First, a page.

Our survey was responded to by 101 residents of neighbourhood Zuid; most of them were young people who could have been interested in participating in many museum activities and would like to feel included and represented through the various exhibitions and collections that the museum organises every once in a while. Respondents ranged from 12 to 54 of age; half were between 18 and 24 years old. A quarter ranged from 25 to 34; the last quarter represented the 34 to 54 age group.
Regarding the different ethnicities of our respondents, the majority of our sample identified themselves as Dutch descendants (25.7%), followed by Afrikaans (13.9%), Turks (17.8%), Marokkaans (9.9%), and Surinamese (8.9%). Most of the respondents live in Rotterdam-Zuid and are students at the university level (33.7%) and HBO (26.7%).
Through a grading scheme, we wanted to detect the attitudes toward museum visits. Most people are neutral (35.71%) when it comes to deciding if they actually feel represented in museums’ exhibitions in terms of their culture and background, which is directly related to the result in the question of whether their participation in the museum would increase if they felt that the museum could represent them. Thus, people do not have a positive or a negative feeling about their underrepresentation in museum exhibitions, nor do they know if that would actually help them to visit more museums.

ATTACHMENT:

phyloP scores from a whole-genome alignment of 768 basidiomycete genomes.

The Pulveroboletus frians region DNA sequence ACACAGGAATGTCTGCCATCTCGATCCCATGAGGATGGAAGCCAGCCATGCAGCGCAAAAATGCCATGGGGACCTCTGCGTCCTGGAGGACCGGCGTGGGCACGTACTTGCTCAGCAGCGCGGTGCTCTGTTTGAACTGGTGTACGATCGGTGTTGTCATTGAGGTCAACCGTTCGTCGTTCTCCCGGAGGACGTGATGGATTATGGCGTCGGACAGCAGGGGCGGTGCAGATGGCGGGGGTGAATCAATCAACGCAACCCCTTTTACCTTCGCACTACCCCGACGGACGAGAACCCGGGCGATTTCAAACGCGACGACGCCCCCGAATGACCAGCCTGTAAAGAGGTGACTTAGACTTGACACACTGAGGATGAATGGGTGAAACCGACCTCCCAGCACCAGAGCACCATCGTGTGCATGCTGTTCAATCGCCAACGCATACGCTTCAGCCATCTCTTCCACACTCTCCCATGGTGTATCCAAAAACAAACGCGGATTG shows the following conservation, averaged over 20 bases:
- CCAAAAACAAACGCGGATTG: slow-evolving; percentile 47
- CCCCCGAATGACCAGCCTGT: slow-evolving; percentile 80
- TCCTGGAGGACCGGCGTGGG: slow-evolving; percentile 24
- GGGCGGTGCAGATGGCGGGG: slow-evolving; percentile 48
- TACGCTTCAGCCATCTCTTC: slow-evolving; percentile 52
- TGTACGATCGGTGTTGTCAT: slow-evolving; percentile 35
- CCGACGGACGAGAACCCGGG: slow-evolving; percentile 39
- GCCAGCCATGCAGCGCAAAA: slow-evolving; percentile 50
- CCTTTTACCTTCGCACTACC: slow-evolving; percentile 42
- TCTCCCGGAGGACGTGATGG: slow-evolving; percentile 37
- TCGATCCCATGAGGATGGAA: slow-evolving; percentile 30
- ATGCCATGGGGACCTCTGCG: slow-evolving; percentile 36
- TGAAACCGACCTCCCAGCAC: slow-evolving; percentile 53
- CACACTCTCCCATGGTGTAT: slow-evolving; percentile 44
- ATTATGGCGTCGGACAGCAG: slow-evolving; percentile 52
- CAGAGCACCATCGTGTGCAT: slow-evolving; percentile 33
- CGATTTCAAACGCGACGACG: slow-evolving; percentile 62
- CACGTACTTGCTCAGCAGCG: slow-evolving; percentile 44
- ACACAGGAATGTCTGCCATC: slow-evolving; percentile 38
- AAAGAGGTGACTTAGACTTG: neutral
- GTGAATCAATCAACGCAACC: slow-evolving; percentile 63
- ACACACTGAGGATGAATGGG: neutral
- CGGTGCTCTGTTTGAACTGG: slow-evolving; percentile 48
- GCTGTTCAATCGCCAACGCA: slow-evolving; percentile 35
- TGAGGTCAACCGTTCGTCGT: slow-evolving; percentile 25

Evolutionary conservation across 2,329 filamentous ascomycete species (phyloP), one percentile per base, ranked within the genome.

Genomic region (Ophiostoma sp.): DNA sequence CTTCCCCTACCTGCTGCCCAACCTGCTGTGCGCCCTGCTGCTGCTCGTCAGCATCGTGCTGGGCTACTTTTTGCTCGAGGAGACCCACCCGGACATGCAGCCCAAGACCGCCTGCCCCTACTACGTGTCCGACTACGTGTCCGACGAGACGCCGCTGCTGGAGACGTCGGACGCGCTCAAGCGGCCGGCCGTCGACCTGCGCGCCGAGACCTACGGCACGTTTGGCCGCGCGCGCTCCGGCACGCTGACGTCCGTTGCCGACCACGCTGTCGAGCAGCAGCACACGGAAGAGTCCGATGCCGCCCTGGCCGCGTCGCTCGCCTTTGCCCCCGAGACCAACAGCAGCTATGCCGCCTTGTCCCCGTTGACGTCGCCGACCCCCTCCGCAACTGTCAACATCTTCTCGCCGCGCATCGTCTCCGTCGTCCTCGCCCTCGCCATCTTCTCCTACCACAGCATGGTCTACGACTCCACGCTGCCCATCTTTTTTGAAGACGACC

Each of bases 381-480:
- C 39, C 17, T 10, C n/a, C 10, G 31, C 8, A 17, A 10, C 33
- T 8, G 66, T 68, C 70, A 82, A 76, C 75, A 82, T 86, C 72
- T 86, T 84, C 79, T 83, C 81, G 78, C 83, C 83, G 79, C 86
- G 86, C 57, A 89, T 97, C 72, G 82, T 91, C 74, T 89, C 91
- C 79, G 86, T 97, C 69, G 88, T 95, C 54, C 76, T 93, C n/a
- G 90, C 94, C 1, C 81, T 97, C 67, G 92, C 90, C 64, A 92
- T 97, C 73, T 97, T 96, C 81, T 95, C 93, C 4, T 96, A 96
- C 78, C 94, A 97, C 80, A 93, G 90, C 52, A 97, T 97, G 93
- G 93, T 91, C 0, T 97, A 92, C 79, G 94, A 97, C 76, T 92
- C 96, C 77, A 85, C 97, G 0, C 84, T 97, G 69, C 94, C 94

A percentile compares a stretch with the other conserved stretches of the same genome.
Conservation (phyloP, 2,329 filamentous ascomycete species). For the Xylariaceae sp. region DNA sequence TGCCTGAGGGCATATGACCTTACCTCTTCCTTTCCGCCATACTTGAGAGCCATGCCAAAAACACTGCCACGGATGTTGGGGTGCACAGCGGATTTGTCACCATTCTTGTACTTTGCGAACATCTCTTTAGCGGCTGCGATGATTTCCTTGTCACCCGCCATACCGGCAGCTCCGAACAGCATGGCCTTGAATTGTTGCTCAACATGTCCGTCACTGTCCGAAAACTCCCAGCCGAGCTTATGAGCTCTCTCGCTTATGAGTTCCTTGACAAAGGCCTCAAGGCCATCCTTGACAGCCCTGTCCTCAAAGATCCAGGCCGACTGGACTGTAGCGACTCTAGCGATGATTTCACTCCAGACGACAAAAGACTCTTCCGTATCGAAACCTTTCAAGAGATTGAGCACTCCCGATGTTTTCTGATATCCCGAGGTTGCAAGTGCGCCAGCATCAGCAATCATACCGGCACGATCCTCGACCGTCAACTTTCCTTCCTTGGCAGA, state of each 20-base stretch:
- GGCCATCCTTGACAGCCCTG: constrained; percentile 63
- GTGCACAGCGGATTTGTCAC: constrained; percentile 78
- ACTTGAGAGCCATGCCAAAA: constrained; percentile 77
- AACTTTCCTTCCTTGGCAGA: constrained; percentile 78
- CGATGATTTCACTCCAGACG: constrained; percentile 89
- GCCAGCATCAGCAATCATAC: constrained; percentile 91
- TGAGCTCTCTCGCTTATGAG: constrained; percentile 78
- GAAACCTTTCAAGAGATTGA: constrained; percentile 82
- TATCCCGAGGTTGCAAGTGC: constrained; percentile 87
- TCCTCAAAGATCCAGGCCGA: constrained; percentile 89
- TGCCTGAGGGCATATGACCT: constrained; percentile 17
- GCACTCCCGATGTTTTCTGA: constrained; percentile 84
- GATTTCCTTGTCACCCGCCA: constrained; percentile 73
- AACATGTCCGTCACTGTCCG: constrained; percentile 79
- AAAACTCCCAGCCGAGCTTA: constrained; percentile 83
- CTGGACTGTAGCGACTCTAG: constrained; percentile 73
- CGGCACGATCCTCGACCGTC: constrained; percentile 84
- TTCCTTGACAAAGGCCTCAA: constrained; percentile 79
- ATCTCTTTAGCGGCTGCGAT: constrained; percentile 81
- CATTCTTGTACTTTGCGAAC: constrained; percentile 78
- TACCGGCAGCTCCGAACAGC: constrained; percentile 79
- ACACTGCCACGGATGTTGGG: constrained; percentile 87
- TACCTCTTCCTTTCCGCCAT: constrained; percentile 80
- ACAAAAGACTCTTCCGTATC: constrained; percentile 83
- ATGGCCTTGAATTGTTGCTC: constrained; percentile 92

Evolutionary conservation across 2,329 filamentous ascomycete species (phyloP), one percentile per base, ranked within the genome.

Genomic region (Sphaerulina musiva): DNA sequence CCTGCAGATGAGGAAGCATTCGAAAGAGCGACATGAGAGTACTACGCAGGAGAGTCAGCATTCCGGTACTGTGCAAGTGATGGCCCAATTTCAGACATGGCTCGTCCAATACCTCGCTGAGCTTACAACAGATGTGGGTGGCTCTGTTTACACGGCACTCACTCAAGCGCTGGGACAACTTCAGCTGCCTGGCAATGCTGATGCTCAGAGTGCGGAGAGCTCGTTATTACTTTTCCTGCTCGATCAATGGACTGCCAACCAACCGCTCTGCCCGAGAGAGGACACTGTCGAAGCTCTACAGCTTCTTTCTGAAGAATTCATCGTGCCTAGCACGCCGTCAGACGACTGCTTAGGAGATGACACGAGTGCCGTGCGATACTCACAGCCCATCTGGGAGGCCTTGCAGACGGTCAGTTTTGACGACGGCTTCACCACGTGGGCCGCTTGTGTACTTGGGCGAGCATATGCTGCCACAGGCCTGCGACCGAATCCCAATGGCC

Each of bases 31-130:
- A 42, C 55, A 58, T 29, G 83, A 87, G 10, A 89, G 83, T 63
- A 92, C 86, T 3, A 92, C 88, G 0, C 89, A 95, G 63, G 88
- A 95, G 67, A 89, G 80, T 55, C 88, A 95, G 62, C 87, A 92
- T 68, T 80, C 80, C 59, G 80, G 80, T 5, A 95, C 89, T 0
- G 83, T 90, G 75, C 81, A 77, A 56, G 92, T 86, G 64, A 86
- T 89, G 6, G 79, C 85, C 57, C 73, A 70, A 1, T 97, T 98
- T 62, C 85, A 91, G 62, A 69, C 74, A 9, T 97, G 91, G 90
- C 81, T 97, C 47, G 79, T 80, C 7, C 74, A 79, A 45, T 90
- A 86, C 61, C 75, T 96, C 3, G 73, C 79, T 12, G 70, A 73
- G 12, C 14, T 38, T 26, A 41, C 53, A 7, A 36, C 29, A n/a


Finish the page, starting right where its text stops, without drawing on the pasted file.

We found a large majority of our sample (55.45%) visit a museum in Rotterdam at least once a month, of which 70.6% are at the university level. The result agrees with previous evidence relating museum visits with higher education, which explains that merely 26 out of 101 respondents have not been to a museum in Rotterdam. One of the main reasons most people have not visited a museum is that they believe that museums are too expensive and exclusive, favouring other cultural activities over a museum visit, such as reading books, dancing, or listening to music. Moreover, a more significant majority of respondents play sports (21.9%) and video games (12.9%). That means the people are interested in cultural and creative activities but feel that the experience of a museum does not justify the price.
Our findings from the Interview with the curator on collections, migration, and the city of Rotterdam at Wereldmuseum provided valuable insights on the implementation of policy to advance the Dutch Diversity & Inclusion Code.
Public and People: How to lower cultural barriers for young non-Western migrants to visit museums? It is about accessibility and inclusion in the most basic sense and about building a relationship based on trust so that different people can identify themselves with the institution at different levels. All “Ps” are very interrelated; focusing on one is never mutually exclusive, which adds to the difficulty of measuring results in the context of diversity and inclusion. There is no space for self-identification; categorising people does not give the layeredness and the complexity of cultural identities emerging from community migration. Therefore, this difficulty with the ‘Public’ also refers to ‘People’ where museums have to question how to create an environment where diversity can flourish internally.